Battle of the Babes: Maria 'The Screamer' Sharapova v Ana 'The Shrieker' Ivanovic


Last updated at 21:42 24 January 2008

Maria Sharapova and Ana Ivanovic, two 20-year-olds who have helped bring glamour back to women's tennis, will face each other in 'The Battle of the Babes' on Saturday after winning their semi-finals at Melbourne Park.

Who will have the audio edge - judge for yourself here:

Click here for The Screamer

Click here for The Shrieker

On the face of it, the

powerbrokers of women's

tennis might be concerned

about the preponderance of

top players with difficult-to-pronounce names who emanate from

grim corners of Eastern Europe.

But when you play like they do, speak

different languages so impeccably and —

this is important, rightly or wrongly — look

like they do, it is the marketing men's


Sharapova delight

So imagine their delight that the Australian

Open final will be between Maria Sharapova

and Ana Ivanovic, with the former the clear


Sharapova was far more convincing in

her semi-final with a 6-3, 6-1 victory over

Jelena Jankovic, while Ivanovic needed to

rely on the notoriously brittle nerve of

Daniela Hantuchova to win 0-6, 6-3, 6-4.

The two finalists have much in common —

both had displaced upbringings so their

tennis talent, spotted when they were

very young, could be honed.

It is well known that Sharapova moved

from Siberia to Florida when she was

nine, slightly less so that Ivanovic was

shifted from Belgrade to Roger Federer's

hometown of Basle at 14.

Such upheaval inevitably shaped the

Russian into the hard-faced character she

is, driven on remorselessly by her father

Yuri — warned for his aggressive

courtside behaviour earlier in the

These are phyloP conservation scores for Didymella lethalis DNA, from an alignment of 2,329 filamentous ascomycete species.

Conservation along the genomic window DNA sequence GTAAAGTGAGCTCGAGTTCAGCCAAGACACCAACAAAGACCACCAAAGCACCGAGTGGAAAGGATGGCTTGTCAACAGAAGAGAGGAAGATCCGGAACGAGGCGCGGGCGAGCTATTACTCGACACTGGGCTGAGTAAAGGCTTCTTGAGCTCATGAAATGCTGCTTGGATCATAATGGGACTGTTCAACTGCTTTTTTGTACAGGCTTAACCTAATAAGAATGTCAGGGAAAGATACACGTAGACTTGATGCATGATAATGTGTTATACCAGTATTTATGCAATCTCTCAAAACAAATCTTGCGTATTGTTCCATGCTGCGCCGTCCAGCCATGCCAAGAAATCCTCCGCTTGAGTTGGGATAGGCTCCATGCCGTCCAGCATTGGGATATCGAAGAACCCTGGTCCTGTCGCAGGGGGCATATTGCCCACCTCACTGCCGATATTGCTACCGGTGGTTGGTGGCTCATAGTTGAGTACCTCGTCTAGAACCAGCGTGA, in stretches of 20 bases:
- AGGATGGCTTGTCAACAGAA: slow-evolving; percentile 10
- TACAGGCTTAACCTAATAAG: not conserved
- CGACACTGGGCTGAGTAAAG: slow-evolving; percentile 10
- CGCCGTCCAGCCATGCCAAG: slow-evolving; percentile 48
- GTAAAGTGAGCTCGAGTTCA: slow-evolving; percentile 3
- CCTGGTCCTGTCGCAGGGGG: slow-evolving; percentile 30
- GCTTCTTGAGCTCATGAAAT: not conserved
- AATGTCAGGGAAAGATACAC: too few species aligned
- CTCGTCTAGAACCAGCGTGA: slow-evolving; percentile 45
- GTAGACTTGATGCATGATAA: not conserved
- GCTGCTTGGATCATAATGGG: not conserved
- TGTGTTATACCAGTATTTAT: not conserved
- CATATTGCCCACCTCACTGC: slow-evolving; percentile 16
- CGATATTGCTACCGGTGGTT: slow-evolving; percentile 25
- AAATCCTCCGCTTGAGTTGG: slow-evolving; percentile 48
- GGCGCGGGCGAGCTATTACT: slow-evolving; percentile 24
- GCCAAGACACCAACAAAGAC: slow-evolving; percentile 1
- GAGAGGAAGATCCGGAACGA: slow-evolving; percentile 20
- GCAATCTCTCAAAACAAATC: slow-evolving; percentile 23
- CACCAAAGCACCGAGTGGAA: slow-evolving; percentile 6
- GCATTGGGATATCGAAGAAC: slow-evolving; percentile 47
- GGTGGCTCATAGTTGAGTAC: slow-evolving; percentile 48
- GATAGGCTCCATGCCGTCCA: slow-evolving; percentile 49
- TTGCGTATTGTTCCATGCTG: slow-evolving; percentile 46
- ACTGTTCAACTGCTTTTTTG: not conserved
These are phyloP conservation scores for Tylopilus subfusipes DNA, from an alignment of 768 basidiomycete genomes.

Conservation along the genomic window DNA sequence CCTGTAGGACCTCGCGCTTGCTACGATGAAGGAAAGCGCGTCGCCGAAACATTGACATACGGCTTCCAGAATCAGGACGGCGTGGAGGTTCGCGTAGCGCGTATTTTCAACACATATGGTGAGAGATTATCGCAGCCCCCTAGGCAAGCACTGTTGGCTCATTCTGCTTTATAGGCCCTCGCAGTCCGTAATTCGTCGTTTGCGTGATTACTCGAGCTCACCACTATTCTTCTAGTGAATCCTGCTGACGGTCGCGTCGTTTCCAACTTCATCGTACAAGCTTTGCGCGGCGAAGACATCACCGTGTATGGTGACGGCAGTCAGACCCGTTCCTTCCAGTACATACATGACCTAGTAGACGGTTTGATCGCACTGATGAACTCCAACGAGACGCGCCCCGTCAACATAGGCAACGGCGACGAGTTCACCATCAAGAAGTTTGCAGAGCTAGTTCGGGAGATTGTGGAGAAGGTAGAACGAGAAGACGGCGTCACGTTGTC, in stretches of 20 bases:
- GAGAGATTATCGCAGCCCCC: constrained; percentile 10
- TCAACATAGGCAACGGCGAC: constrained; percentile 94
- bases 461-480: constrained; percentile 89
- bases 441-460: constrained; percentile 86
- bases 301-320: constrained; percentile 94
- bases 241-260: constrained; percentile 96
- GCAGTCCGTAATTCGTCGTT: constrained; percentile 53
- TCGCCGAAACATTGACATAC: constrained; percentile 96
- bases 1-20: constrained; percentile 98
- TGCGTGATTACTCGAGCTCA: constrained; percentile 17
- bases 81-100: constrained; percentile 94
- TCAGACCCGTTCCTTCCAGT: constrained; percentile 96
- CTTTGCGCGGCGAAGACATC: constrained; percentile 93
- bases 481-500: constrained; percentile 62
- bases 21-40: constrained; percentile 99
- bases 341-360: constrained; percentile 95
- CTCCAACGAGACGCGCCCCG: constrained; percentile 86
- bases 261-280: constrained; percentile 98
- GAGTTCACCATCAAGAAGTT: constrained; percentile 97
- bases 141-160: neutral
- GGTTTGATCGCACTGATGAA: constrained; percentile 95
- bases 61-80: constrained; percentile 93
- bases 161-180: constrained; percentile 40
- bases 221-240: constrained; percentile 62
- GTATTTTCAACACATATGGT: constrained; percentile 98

tournament — who arrived in America

with less than $1,000 in his pocket.

Mother Yelena is rarely seen and

yesterday there was a reminder of just

how much was sacrificed in Maria's

upbringing as she allowed herself a rare

reflection on her mum's role.

'When I first went to the United States, I

didn't see her for two years,' she recalled of

the visa and money problems that forced

their separation.

'I barely talked to her on the phone. You

didn't have great communication back then

but I always remember her writing me

letters and I'd write her letters. We talked

maybe once in six months.

'I remember the day that I saw her after

those two years. She just looked at me and

it was like “Oh my, you've changed so


'It's weird because it's not like she saw me

on TV like she does now. It would be so much

tougher if I had to do it now.

'She just kept me working on my Russian

essays and made me read. And she's

the one that always takes me to museums

and she knows when exhibitions are going

on. She'll take me to musicals. She's a very

wonderful woman.

Ivanovic celebrates

'When I'm done with tournaments, I see

her. She sometimes comes the week before

Grand Slams. She takes care of things at

home and does my fan mail and all that.'

There are obviously clear lines of

demarcation in the household, to put it

mildly, but it has produced a fearsomely

talented athlete.

Freed from last year's shoulder problems,

she now looks on the brink of adding to her

Wimbledon 2004 title and U.S. Open title of


Jankovic was slightly injured in the

semi-final but it is doubtful she would have lived

with Sharapova anyway on this form and

Ivanovic will have to improve considerably

to compete.

Dubbed 'Aussie Ana' by some here — she

has relatives in Melbourne and has a daily

ghosted newspaper column — Ivanovic will

not lack support. She has a more appealing

personality, too.

SHE has a 2-2 career record against

Sharapova, which includes the

thrashing she gave her in last year's

French Open when the Russian was

physically struggling.

The 20-year-old Serb went on to flop in her

first Grand Slam final, against Justine Henin,

and has to start quicker than yesterday if

she is not to do so again.

It took her 45 minutes to win a game

against the elegant Slovakian who

eventually fell apart in a welter of negative

thought from 4-4 in the third.

In fact, Hantuchova was so irritated as

Ivanovic clawed her way back that she

complained to the umpire about the

squeaking from her opponent's

rubber-soled shoe as they

moved over the surface of the


Inevitably, this has led to the

final being dubbed The

Squeak versus The Shriek due

to Sharapova's far more

obnoxious emissions as she hits

the ball.

'I have now got the experience

from the French final and I know that I

am going to have to be there from the first

point,' said Ivanovic, who has guaranteed

that she will move up to the world No 2 spot

when the new rankings come out next